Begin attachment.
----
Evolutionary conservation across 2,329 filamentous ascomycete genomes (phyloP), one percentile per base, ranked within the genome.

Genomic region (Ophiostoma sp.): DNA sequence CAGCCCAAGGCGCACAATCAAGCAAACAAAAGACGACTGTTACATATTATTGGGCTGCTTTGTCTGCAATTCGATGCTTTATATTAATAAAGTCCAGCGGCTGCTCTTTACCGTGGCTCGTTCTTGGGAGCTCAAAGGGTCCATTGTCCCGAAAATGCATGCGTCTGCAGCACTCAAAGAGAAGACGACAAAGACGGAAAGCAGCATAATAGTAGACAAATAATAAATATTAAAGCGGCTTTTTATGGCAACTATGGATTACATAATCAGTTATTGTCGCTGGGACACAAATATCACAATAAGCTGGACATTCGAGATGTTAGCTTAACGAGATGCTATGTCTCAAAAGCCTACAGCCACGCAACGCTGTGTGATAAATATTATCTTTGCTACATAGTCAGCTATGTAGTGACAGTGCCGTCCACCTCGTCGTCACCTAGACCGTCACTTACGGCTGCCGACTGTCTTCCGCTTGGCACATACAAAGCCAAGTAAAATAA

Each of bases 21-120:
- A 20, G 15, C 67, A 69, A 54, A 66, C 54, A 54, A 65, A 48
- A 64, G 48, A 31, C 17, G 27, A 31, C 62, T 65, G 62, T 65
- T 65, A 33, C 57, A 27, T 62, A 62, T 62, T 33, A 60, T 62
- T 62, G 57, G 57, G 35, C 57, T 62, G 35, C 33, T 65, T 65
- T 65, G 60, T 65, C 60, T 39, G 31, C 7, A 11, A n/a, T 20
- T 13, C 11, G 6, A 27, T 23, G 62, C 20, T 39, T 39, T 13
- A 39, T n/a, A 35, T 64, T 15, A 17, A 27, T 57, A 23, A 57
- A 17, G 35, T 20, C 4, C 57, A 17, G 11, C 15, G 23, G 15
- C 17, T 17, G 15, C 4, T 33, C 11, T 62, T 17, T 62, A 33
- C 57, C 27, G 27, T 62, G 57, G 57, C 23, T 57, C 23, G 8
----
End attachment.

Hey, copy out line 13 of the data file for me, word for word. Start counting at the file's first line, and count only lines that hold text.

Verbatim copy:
- C 57, C 27, G 27, T 62, G 57, G 57, C 23, T 57, C 23, G 8